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2023/24 Undergraduate Module Catalogue

GEOG3140 Advanced Population & Health Geographies

20 creditsClass Size: 200

Module manager: Dr Myles Gould

Taught: Semesters 1 & 2 (Sep to Jun) View Timetable

Year running 2023/24

This module is not approved as a discovery module

Module summary

This module will allow students to develop advanced analysis skills, appreciation of specific population and health topics and linkages with policy relevant issues and academic debates. Some of these advanced skills will potentially be transferable and applicable in both the public and private sectors; and develop distinctive employability profiles.


Students will develop advanced level knowledge and skills; and on completion of this module, students will have:

- Understood the principles behind key advanced demographic, wellbeing, and epidemiological principles and concepts;
- Developed an appreciation of population and health and data
- Developed an ability to interpret and analyse data on population, health, and wellbeing
- Appreciated conceptual debates in population and health geography, demography, medical sociology and public health literatures on variations in health and wellbeing
- Appreciated the links between demography/population geography, epidemiology/health geography and key social policy debates

Learning outcomes
- The dynamic nature of geographic thought, through the relationships between the population and health geography sub-disciplines; and Demography, Epidemiology and Social Science in a wider context
- Geographies of difference and how they are manifested in populations/society
- Population and health patterns, problems and relationships at different scales, from global to nation, region, household and person.
- Linkages between globalisation, space-time processes, and population change
- The geography of places and how population, societal and health processes constitute places.
- How population health and wellbeing processes contribute to inequalities in different contexts.
- Connections between technology, fertility, work and the household, with implications for labour markets and economic development.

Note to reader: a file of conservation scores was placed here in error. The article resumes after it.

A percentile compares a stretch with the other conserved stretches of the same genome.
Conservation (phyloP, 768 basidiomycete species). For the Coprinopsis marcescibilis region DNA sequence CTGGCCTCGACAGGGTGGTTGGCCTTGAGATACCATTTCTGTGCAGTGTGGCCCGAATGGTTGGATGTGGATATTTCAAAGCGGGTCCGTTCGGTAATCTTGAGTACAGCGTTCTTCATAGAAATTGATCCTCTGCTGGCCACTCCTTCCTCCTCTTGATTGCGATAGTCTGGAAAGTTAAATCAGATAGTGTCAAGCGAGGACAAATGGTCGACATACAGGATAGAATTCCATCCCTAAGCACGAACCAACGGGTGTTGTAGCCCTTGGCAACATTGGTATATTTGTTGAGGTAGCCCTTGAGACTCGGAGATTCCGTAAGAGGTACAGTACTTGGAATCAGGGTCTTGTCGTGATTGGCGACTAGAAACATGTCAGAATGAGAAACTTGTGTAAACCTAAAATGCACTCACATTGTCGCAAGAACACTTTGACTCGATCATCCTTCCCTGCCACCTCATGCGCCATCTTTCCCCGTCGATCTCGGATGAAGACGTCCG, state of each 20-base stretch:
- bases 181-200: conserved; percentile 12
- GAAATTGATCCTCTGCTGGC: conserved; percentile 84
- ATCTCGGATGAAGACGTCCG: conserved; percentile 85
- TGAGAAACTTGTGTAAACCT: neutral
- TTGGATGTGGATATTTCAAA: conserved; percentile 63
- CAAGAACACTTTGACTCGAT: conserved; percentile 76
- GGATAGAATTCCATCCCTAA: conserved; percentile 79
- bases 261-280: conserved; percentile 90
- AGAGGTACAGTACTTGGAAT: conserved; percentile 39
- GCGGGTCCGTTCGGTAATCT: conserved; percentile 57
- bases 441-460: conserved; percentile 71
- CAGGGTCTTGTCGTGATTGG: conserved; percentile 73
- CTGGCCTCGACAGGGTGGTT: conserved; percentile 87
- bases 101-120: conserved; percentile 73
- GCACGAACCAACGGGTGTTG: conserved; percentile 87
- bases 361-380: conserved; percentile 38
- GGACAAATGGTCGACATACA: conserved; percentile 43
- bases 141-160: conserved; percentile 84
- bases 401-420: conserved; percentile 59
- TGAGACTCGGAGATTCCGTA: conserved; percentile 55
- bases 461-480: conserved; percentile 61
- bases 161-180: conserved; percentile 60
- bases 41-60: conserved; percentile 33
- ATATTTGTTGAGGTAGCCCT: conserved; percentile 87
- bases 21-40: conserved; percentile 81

- Implications of population health, wellbeing geographies for the development of policies at different scales.
- Construction and deconstruction of public discourse in population and health issues

Skills outcomes
- Spatial patterns and relationships in human phenomena at a variety of scales
- The geography of places and their constitution by environmental, economic, social and political processes, and the influence of places on these processes
- The geographies of difference and inequality with particular reference to historical development, ethnicity, class, gender and the changing nature of urban and regional economies and policy
- The theory and application of quantitative, visualisation and other spatial techniques across a wide range of geographical contexts
- The contribution of geography to development of environmental political, economic and cultural agendas, policies and practices

- Abstraction and synthesis of information from a variety of sources
- Critical analysis and interpretation of data and text
- Developing reasoned arguments
- Solving problems and making reasoned decisions

- Plan, design, execute and report geographical research both individually and as part of a team
- Employ a variety of technical and laboratory-based methods for the analysis and presentation of spatial and environmental information

- Learn in familiar and unfamiliar situations
- Communicate effectively (in writing, verbally and through graphical presentations)
- Apply numerical and computational skills to geographical information
- Use information technology effectively (including use of spreadsheet, database and word processing programmes; Internet and e-mail)
- Manage time and organise work effectively


Two suites, one on policy and theory, one on applied methods. Indicative syllabus topics are:

Policy and Theory
- Biopolitics
- Migration, mobility and health tourism
- Fertility and family
- Ageing and disability
- Mental health
- Public health and social policy
- Health outcomes

Applied Methods
- Epidemiological research concepts and applications
- The composition versus context debate
- Analysis of Secondary quantitative population and health data
- Policy Analysis & visual methods
- Mixed methods
- Discourse analysis

Teaching methods

Delivery typeNumberLength hoursStudent hours
Drop-in Session11.001.00
Private study hours159.00
Total Contact hours41.00
Total hours (100hr per 10 credits)200.00

Private study

General reading associated with weekly lectures 38hrs
Reading for reading seminars 8hrs
Completing Practical work (not assessed – training & learning in skills/techniques to be deployed in projects) 13hrs
Preparation/analysis for undertaking project 1, 50hrs
Preparation/analysis for undertaking project 2, 50hrs

Opportunities for Formative Feedback

- Feedback during 'reading' seminars
- Feedback during 'surgeries' on on-going project work (Sem 1 & 2)
- Formative feedback on Project 1 progress report ahead of finalising final report in week 14
- Feedback from Project 1: Population analysis
- Formative feedback on project progress report ahead of finalising final report in week 20

Methods of assessment

Assessment typeNotes% of formal assessment
Group ProjectProject 2. Report - normally in pairs - individual contribution 1750 words equivalent. 3500 words.50.00
ProjectProject 1. Individual. 2000 words.50.00
Total percentage (Assessment Coursework)100.00

2 x project progress reports (formative only) in weeks 10 and 17 will enable feedback on progress of project 1 and 2.

Reading list

The reading list is available from the Library website

Last updated: 28/04/2023 14:56:06


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